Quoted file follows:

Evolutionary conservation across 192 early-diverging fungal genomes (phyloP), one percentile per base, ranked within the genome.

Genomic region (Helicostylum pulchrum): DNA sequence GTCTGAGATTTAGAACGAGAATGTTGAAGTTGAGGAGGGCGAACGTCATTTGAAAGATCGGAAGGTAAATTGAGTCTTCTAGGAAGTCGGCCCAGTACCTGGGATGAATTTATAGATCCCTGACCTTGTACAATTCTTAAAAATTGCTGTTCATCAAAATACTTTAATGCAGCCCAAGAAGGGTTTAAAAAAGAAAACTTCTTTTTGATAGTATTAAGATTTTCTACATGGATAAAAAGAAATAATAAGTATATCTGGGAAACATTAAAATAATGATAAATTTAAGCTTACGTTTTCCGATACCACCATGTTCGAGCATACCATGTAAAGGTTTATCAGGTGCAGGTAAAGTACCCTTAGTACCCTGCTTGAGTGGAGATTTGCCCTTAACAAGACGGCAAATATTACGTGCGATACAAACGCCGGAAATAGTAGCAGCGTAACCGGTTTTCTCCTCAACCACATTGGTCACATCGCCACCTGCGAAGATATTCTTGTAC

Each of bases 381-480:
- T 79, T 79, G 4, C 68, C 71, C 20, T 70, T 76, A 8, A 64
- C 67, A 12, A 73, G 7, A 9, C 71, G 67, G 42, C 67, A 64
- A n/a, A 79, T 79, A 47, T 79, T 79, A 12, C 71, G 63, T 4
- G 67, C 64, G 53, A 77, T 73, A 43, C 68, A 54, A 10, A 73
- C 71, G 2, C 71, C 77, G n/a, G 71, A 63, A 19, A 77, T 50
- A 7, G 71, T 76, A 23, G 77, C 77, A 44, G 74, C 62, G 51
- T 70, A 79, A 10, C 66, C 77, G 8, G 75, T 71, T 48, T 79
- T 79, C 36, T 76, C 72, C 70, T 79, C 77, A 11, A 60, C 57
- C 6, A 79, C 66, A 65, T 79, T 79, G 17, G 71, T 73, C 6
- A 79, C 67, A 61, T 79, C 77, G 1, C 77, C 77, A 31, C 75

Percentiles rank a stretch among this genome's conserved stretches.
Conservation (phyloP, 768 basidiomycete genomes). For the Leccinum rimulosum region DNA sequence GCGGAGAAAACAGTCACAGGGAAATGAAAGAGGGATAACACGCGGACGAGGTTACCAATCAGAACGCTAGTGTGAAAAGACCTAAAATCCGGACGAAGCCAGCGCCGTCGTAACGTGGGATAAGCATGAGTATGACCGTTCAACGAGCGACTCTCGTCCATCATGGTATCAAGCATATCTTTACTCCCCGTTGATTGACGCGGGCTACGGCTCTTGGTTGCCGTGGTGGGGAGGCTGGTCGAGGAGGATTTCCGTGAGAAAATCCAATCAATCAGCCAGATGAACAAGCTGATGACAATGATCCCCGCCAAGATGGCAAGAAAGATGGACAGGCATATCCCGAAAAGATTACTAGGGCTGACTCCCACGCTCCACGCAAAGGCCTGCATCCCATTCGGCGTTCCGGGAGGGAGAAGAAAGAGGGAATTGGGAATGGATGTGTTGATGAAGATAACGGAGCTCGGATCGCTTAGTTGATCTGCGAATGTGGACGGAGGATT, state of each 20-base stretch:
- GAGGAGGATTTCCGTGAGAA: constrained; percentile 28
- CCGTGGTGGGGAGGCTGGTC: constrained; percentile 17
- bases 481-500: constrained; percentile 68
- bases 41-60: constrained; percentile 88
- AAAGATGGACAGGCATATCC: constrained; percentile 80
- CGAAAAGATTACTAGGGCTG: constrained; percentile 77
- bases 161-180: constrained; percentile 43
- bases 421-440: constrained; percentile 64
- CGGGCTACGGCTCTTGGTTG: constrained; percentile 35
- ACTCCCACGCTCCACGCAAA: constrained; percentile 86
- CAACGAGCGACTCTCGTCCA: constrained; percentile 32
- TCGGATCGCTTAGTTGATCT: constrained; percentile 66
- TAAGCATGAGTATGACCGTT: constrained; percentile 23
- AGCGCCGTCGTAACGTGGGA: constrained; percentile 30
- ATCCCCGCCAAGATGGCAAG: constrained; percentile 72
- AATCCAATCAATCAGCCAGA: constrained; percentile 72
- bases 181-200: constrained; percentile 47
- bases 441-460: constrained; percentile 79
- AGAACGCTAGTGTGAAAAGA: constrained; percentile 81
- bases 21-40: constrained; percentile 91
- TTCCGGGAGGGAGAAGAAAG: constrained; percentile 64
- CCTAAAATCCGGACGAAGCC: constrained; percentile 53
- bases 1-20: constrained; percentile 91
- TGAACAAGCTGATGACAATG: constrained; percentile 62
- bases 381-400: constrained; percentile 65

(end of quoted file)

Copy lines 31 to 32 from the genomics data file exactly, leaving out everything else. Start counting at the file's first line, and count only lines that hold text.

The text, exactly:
- AATCCAATCAATCAGCCAGA: constrained; percentile 72
- bases 181-200: constrained; percentile 47